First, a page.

Dear EarthTalk: What are the health and environmental issues associated with the noise and air pollution at airports?
—John Cermak, via e-mail
Researchers have known for years that exposure to excessively-loud noise can cause changes in blood pressure as well as changes in sleep and digestive patterns—all signs of stress on the human body. The very word "noise" itself derives from the Latin word "noxia," which means injury or hurt.
On a 1997 questionnaire distributed to two groups—one living near a major airport, and the other in a quiet neighborhood—two-thirds of those living near the airport indicated they were bothered by aircraft noise, and most said that it interfered with their daily activities. The same two-thirds complained more than the other group of sleep difficulties, and also perceived themselves as being in poorer health.
Perhaps even more alarming, the European Commission, which governs the European Union (E.U.), considers living near an airport to be a risk factor for coronary heart disease and stroke, as increased blood pressure from noise pollution can trigger these more serious maladies. The E.U. estimates that 20 percent of Europe’s population—or about 80 million people—are exposed to airport noise levels it considers unhealthy and unacceptable.
Airport noise can also have negative effects on children’s health and development. A 1980 study examining the impact of airport noise on children’s health found higher blood pressure in kids living near Los Angeles" LAX airport than in those living farther away. A 1995 German study found a link between chronic noise exposure at Munich’s International Airport and elevated nervous system activity and cardiovascular levels in children living nearby. And a 2005 study published in the prestigious British medical journal, The Lancet, found that kids living near airports in Britain, Holland and Spain lagged behind their classmates in reading by two months for every five decibel increase above average noise levels in their surroundings. The study also associated aircraft noise with lowered reading comprehension, even after socio-economic differences were considered.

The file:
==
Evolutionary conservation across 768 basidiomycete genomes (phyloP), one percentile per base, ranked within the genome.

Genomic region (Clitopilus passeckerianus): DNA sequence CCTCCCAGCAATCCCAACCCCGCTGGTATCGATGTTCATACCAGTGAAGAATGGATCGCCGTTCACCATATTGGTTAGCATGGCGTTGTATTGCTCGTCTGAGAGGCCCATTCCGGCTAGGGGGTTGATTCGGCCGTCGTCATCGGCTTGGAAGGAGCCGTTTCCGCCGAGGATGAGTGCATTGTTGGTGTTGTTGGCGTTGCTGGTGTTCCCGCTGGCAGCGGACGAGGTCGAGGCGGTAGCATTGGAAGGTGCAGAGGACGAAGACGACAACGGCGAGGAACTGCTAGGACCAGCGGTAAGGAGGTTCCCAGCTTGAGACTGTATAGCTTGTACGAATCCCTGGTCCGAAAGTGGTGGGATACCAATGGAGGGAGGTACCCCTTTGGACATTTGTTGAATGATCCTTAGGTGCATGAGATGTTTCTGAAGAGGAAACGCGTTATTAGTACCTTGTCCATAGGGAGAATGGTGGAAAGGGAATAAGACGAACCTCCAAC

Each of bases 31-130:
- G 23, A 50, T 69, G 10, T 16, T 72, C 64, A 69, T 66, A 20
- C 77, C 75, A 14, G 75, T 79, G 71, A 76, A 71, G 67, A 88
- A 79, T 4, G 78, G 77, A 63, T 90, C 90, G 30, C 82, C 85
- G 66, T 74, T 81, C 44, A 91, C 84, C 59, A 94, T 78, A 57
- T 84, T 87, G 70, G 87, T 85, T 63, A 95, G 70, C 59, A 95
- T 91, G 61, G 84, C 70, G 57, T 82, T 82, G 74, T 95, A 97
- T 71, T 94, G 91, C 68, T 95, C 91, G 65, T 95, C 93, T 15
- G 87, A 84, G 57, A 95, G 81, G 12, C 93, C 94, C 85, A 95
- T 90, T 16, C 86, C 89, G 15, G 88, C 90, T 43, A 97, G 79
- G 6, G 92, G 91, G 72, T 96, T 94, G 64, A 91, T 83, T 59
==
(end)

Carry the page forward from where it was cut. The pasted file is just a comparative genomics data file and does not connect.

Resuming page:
Living near an airport also means facing significant exposure to air pollution. Jack Saporito of the U.S. Citizens Aviation Watch Association (CAW), a coalition of concerned municipalities and advocacy groups, cites several studies linking pollutants common around airports—such as diesel exhaust, carbon monoxide and leaked chemicals—to cancer, asthma, liver damage, lung disease, lymphoma, myeloid leukemia, and even depression. CAW is lobbying for the clean up of jet engine exhaust as well as the scrapping or modification of airport expansion plans across the country.
Another group working on this issue is Chicago’s Alliance of Residents Concerning O"Hare, which lobbies and conducts extensive public education campaigns in an effort to cut noise and pollution and rein in expansion plans at the world’s busiest airport. According to the group, five million area residents may be suffering adverse health effects as a result of O"Hare, only one of four major airports in the region.
Dear EarthTalk: What is better for the environment, cork wine stoppers, or plastic or screw tops?